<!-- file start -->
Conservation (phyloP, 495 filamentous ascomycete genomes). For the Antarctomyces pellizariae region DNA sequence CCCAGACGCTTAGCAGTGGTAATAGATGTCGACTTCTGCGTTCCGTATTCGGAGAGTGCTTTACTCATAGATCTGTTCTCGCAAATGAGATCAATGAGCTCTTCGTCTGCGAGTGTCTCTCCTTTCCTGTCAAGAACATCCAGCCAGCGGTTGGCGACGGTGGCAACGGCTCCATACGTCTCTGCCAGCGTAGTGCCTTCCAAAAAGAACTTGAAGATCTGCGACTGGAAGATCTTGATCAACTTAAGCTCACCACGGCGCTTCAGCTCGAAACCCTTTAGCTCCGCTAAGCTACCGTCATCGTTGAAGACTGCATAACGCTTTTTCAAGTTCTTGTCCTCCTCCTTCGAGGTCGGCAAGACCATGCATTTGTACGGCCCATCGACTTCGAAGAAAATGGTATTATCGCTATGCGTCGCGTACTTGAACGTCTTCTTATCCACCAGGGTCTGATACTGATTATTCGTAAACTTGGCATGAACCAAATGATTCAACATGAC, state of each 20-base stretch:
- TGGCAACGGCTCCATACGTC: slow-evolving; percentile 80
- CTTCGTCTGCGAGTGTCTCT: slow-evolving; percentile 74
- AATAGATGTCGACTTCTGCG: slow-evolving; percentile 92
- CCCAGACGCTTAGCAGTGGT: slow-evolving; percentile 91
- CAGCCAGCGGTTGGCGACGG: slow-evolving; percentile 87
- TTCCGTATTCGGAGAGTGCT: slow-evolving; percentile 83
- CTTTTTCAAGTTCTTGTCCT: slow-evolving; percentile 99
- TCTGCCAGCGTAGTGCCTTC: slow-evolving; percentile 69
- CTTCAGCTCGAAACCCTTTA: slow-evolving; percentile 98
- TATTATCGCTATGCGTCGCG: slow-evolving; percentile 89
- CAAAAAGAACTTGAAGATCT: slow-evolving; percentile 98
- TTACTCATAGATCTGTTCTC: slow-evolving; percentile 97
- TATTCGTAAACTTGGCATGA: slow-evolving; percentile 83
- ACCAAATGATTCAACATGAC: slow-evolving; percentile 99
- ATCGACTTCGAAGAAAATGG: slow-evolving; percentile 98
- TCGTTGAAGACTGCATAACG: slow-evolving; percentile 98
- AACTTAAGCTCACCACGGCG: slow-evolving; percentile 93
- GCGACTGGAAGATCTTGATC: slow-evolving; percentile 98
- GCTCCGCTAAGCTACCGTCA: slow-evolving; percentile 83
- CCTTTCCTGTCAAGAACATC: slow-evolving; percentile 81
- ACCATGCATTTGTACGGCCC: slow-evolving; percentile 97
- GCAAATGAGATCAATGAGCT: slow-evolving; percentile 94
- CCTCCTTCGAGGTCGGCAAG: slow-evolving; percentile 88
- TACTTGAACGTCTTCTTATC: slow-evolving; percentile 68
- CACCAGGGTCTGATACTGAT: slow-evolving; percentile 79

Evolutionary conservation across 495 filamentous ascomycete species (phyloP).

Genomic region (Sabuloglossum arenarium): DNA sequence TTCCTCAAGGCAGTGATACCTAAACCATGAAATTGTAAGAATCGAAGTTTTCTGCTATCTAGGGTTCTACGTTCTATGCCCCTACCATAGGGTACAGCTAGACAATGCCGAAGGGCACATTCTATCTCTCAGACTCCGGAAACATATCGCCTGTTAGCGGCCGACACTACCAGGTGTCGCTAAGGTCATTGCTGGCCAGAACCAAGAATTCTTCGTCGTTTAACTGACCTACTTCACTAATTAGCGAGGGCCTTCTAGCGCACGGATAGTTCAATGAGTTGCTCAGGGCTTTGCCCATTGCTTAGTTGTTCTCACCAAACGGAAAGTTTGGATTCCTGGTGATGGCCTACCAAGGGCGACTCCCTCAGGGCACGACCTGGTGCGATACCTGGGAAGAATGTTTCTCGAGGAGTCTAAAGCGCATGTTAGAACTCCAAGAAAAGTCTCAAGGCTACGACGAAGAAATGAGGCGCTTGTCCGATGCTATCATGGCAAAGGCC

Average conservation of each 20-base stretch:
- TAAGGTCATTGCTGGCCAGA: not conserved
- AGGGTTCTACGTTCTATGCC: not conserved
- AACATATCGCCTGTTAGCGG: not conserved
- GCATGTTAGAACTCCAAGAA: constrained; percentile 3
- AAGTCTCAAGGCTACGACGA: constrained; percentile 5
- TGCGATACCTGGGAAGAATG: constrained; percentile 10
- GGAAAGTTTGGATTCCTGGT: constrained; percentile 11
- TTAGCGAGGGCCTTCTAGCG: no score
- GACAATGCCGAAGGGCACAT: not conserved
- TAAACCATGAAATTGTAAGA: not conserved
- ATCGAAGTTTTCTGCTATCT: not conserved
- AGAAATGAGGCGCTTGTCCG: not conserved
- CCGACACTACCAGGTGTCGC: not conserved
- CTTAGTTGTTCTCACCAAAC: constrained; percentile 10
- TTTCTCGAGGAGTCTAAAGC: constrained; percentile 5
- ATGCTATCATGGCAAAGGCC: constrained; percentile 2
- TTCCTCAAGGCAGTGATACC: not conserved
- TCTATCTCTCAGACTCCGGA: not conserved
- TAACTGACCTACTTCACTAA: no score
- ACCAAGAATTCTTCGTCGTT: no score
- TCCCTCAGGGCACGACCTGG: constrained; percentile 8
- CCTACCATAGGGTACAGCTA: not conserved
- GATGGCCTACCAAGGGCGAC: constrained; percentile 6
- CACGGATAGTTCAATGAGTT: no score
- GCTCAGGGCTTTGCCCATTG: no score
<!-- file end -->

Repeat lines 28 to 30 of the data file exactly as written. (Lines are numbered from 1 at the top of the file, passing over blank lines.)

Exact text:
Genomic region (Sabuloglossum arenarium): DNA sequence TTCCTCAAGGCAGTGATACCTAAACCATGAAATTGTAAGAATCGAAGTTTTCTGCTATCTAGGGTTCTACGTTCTATGCCCCTACCATAGGGTACAGCTAGACAATGCCGAAGGGCACATTCTATCTCTCAGACTCCGGAAACATATCGCCTGTTAGCGGCCGACACTACCAGGTGTCGCTAAGGTCATTGCTGGCCAGAACCAAGAATTCTTCGTCGTTTAACTGACCTACTTCACTAATTAGCGAGGGCCTTCTAGCGCACGGATAGTTCAATGAGTTGCTCAGGGCTTTGCCCATTGCTTAGTTGTTCTCACCAAACGGAAAGTTTGGATTCCTGGTGATGGCCTACCAAGGGCGACTCCCTCAGGGCACGACCTGGTGCGATACCTGGGAAGAATGTTTCTCGAGGAGTCTAAAGCGCATGTTAGAACTCCAAGAAAAGTCTCAAGGCTACGACGAAGAAATGAGGCGCTTGTCCGATGCTATCATGGCAAAGGCC

Average conservation of each 20-base stretch:
- TAAGGTCATTGCTGGCCAGA: not conserved